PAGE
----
Click on over for the full review, and thank you again to Vagabond Alley and the Horror Honeys for giving me a chance to actually use my degree for its intended purpose. It’s a fun show: if you’re in Seattle and in the mood for some late-night zombies and live theatre, check it out! Tickets are only $10 online.

And if you enjoy me and Elisa yakking about horror, you should also check out our fledgling podcast, Femimonstrosity, wherein we sit around with coffee and ramble about movies like Bram Stoker’s Dracula and Rosemary’s Baby. I promise it’s worth every penny.

Review: “Song of Spider-Man”

Reeve Carney and Jennifer Damiano as Peter and MJ, at the Tonys. They sound like nice kids. I forgive Carney for his lackluster turn as Ferdinand in “The Tempest.”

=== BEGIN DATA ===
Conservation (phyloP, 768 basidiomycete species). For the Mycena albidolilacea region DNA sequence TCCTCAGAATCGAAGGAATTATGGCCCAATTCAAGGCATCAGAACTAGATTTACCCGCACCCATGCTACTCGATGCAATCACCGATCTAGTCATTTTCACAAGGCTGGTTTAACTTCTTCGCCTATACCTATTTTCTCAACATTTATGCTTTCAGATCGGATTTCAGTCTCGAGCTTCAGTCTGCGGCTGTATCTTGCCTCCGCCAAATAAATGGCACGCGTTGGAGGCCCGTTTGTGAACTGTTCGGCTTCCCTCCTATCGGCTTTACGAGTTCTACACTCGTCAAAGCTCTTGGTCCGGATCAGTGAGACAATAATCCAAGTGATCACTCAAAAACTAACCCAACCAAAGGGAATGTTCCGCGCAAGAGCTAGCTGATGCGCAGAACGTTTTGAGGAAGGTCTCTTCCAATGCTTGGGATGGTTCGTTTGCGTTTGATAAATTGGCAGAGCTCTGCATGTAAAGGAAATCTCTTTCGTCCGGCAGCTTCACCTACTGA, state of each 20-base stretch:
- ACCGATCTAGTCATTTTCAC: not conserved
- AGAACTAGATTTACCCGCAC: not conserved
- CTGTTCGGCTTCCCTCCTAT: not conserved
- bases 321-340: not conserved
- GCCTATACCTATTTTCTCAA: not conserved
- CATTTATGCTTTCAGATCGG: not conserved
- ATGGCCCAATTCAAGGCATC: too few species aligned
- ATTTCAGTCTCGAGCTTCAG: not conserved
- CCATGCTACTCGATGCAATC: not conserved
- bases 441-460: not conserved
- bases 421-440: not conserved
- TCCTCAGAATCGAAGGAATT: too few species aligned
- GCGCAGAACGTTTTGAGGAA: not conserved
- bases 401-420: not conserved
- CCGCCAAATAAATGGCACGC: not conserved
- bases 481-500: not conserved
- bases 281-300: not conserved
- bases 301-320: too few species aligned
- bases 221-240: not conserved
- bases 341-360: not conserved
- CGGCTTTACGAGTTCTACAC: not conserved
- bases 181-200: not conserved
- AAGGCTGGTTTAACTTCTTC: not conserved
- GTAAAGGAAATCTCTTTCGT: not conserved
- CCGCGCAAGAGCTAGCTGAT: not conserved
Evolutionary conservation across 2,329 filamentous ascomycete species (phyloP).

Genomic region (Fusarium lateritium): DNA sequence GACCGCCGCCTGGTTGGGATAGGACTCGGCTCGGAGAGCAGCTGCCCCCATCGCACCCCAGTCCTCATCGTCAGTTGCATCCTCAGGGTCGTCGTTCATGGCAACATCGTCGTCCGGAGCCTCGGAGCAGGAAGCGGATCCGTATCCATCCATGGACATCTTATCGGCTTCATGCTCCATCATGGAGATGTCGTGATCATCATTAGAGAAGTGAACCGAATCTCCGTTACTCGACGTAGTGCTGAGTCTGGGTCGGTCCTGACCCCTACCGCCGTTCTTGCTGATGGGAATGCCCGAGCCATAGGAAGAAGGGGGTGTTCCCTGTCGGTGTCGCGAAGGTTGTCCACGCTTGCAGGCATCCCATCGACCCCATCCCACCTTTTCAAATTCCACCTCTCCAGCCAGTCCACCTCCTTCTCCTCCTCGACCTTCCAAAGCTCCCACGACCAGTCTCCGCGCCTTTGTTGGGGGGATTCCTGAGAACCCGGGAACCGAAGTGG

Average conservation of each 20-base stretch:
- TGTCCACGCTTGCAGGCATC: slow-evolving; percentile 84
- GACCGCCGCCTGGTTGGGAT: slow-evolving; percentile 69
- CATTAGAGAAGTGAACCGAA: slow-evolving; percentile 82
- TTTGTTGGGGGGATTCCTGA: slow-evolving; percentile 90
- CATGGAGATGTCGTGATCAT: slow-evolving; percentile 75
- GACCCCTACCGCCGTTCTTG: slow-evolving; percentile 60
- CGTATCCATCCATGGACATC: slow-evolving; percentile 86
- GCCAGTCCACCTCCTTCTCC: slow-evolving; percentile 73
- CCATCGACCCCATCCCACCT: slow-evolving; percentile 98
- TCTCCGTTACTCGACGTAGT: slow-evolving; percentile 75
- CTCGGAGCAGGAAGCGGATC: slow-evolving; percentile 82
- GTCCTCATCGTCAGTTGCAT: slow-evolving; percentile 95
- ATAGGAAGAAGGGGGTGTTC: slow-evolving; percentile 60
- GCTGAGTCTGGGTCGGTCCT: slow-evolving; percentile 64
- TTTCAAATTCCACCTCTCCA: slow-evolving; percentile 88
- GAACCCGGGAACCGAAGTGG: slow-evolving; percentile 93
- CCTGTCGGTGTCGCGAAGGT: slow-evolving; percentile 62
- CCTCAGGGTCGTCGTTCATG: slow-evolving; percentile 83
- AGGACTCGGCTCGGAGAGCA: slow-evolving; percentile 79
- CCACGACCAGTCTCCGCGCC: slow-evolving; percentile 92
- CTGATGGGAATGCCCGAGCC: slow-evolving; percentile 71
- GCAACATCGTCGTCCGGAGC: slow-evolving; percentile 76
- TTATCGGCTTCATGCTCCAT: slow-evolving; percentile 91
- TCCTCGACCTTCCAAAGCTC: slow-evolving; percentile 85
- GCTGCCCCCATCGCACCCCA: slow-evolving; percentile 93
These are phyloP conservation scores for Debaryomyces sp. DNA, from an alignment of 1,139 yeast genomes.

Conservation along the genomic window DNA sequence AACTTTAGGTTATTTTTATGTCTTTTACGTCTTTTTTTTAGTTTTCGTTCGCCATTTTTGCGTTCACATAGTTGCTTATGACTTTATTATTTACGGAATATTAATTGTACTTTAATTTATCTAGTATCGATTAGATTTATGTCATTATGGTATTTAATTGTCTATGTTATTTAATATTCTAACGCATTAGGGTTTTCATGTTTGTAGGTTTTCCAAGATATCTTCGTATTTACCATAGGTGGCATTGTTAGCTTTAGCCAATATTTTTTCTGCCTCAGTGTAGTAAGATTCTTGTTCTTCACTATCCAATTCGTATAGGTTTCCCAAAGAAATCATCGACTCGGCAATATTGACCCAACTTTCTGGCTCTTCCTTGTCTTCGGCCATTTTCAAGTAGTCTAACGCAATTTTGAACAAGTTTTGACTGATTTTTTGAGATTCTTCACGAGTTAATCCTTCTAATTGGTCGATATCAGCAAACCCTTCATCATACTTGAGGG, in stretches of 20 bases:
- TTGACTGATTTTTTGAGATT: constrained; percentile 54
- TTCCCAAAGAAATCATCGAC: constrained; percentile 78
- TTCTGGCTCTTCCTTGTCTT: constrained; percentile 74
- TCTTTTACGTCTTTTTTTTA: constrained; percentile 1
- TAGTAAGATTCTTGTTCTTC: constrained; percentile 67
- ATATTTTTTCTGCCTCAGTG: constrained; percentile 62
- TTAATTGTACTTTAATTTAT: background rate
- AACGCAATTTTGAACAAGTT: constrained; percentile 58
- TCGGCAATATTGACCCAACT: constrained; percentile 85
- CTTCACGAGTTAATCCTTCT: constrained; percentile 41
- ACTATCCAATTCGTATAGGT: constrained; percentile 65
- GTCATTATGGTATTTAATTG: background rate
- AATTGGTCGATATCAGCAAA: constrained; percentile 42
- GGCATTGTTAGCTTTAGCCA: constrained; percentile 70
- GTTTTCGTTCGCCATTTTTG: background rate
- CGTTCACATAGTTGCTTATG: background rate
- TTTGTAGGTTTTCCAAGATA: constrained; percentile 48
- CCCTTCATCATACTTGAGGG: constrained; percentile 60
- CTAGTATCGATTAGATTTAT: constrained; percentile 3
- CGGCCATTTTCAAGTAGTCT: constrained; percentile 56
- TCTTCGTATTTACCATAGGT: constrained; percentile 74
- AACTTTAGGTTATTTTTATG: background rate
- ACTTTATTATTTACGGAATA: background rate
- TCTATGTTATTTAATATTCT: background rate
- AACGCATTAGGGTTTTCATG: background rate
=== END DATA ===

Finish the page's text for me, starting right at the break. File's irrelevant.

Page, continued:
A couple of weeks ago, a friend of mine, Becca, acquired a copy of Song of Spider-Man: The Inside Story of the Most Controversial Musical in Broadway History, by Glen Berger. She then sent it on to a friend of ours in England, Debi who had seen the show with her in New York. They wrote about their thoughts on the book, and they agreed on several things: that Glen Berger is unnervingly in love with Julie Taymor, that Glen Berger finds it very important to tell everyone that he is a Serious Professional Writer, and that the book invites you to throw it across the room multiple times.

I, stressed out about the upcoming tech week for the spectacular production I was assisting on, commented to Debi that I HAD to read this book. And just before tech week actually started, I got a parcel from the Royal Post containing Glen Berger’s tell-all.

My cackling could, I hope, be heard across the pond.

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‘Authentic’ Shakespeare? Not Really.